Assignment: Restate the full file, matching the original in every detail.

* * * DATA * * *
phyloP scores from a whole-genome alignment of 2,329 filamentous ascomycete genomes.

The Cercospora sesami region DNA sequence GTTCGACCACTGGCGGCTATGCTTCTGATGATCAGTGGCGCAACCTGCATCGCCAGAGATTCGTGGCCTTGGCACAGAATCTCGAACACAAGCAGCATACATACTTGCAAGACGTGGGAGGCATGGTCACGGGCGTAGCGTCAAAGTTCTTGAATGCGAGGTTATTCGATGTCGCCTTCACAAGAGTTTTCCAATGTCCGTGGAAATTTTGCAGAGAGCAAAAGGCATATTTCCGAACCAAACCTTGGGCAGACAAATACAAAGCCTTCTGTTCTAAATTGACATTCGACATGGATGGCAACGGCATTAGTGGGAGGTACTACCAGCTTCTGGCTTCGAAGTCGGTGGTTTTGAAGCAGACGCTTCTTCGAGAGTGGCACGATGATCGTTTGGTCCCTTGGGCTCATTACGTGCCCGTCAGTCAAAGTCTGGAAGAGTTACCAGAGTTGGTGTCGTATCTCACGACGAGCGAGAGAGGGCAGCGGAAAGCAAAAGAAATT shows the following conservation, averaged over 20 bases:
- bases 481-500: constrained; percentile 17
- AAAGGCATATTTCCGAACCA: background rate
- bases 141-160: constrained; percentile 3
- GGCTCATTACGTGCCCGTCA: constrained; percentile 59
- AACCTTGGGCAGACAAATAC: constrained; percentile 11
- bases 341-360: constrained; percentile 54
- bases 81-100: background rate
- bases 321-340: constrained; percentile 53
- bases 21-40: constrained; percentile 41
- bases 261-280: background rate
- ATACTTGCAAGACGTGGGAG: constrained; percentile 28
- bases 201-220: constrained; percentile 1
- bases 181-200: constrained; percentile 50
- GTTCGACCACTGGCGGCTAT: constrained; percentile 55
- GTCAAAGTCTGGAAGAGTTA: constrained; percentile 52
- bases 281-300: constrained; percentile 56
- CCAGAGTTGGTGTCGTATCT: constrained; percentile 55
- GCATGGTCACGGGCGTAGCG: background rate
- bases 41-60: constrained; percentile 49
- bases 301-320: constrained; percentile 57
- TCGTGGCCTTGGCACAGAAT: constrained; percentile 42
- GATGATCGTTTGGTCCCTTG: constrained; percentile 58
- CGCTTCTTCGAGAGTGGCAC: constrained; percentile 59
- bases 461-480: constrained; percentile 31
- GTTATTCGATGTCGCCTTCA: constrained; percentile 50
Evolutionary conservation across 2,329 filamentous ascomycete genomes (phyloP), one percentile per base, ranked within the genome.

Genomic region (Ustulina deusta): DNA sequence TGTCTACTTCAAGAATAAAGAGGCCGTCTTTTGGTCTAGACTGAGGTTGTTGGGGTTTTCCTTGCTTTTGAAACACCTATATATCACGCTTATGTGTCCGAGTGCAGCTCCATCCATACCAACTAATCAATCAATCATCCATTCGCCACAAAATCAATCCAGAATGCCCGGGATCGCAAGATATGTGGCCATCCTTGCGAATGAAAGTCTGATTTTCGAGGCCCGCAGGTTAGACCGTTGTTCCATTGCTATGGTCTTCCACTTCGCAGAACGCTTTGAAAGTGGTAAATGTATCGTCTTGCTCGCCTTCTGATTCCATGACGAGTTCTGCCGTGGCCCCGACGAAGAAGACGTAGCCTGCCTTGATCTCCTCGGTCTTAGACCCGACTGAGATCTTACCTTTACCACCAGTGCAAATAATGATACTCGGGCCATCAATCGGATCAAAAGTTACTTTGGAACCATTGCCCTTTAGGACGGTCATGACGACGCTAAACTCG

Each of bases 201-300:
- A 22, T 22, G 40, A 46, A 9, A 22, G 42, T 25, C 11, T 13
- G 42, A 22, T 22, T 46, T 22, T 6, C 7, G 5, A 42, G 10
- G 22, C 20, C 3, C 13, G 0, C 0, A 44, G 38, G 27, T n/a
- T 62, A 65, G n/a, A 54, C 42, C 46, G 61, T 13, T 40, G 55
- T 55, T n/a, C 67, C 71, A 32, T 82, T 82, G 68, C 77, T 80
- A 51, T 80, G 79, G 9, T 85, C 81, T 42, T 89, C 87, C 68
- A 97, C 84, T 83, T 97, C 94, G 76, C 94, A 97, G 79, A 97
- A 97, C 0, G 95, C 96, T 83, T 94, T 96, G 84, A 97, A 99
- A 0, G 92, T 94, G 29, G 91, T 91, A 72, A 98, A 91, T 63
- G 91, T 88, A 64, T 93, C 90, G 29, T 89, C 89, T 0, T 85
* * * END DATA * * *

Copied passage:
phyloP scores from a whole-genome alignment of 2,329 filamentous ascomycete genomes.

The Cercospora sesami region DNA sequence GTTCGACCACTGGCGGCTATGCTTCTGATGATCAGTGGCGCAACCTGCATCGCCAGAGATTCGTGGCCTTGGCACAGAATCTCGAACACAAGCAGCATACATACTTGCAAGACGTGGGAGGCATGGTCACGGGCGTAGCGTCAAAGTTCTTGAATGCGAGGTTATTCGATGTCGCCTTCACAAGAGTTTTCCAATGTCCGTGGAAATTTTGCAGAGAGCAAAAGGCATATTTCCGAACCAAACCTTGGGCAGACAAATACAAAGCCTTCTGTTCTAAATTGACATTCGACATGGATGGCAACGGCATTAGTGGGAGGTACTACCAGCTTCTGGCTTCGAAGTCGGTGGTTTTGAAGCAGACGCTTCTTCGAGAGTGGCACGATGATCGTTTGGTCCCTTGGGCTCATTACGTGCCCGTCAGTCAAAGTCTGGAAGAGTTACCAGAGTTGGTGTCGTATCTCACGACGAGCGAGAGAGGGCAGCGGAAAGCAAAAGAAATT shows the following conservation, averaged over 20 bases:
- bases 481-500: constrained; percentile 17
- AAAGGCATATTTCCGAACCA: background rate
- bases 141-160: constrained; percentile 3
- GGCTCATTACGTGCCCGTCA: constrained; percentile 59
- AACCTTGGGCAGACAAATAC: constrained; percentile 11
- bases 341-360: constrained; percentile 54
- bases 81-100: background rate
- bases 321-340: constrained; percentile 53
- bases 21-40: constrained; percentile 41
- bases 261-280: background rate
- ATACTTGCAAGACGTGGGAG: constrained; percentile 28
- bases 201-220: constrained; percentile 1
- bases 181-200: constrained; percentile 50
- GTTCGACCACTGGCGGCTAT: constrained; percentile 55
- GTCAAAGTCTGGAAGAGTTA: constrained; percentile 52
- bases 281-300: constrained; percentile 56
- CCAGAGTTGGTGTCGTATCT: constrained; percentile 55
- GCATGGTCACGGGCGTAGCG: background rate
- bases 41-60: constrained; percentile 49
- bases 301-320: constrained; percentile 57
- TCGTGGCCTTGGCACAGAAT: constrained; percentile 42
- GATGATCGTTTGGTCCCTTG: constrained; percentile 58
- CGCTTCTTCGAGAGTGGCAC: constrained; percentile 59
- bases 461-480: constrained; percentile 31
- GTTATTCGATGTCGCCTTCA: constrained; percentile 50
Evolutionary conservation across 2,329 filamentous ascomycete genomes (phyloP), one percentile per base, ranked within the genome.

Genomic region (Ustulina deusta): DNA sequence TGTCTACTTCAAGAATAAAGAGGCCGTCTTTTGGTCTAGACTGAGGTTGTTGGGGTTTTCCTTGCTTTTGAAACACCTATATATCACGCTTATGTGTCCGAGTGCAGCTCCATCCATACCAACTAATCAATCAATCATCCATTCGCCACAAAATCAATCCAGAATGCCCGGGATCGCAAGATATGTGGCCATCCTTGCGAATGAAAGTCTGATTTTCGAGGCCCGCAGGTTAGACCGTTGTTCCATTGCTATGGTCTTCCACTTCGCAGAACGCTTTGAAAGTGGTAAATGTATCGTCTTGCTCGCCTTCTGATTCCATGACGAGTTCTGCCGTGGCCCCGACGAAGAAGACGTAGCCTGCCTTGATCTCCTCGGTCTTAGACCCGACTGAGATCTTACCTTTACCACCAGTGCAAATAATGATACTCGGGCCATCAATCGGATCAAAAGTTACTTTGGAACCATTGCCCTTTAGGACGGTCATGACGACGCTAAACTCG

Each of bases 201-300:
- A 22, T 22, G 40, A 46, A 9, A 22, G 42, T 25, C 11, T 13
- G 42, A 22, T 22, T 46, T 22, T 6, C 7, G 5, A 42, G 10
- G 22, C 20, C 3, C 13, G 0, C 0, A 44, G 38, G 27, T n/a
- T 62, A 65, G n/a, A 54, C 42, C 46, G 61, T 13, T 40, G 55
- T 55, T n/a, C 67, C 71, A 32, T 82, T 82, G 68, C 77, T 80
- A 51, T 80, G 79, G 9, T 85, C 81, T 42, T 89, C 87, C 68
- A 97, C 84, T 83, T 97, C 94, G 76, C 94, A 97, G 79, A 97
- A 97, C 0, G 95, C 96, T 83, T 94, T 96, G 84, A 97, A 99
- A 0, G 92, T 94, G 29, G 91, T 91, A 72, A 98, A 91, T 63
- G 91, T 88, A 64, T 93, C 90, G 29, T 89, C 89, T 0, T 85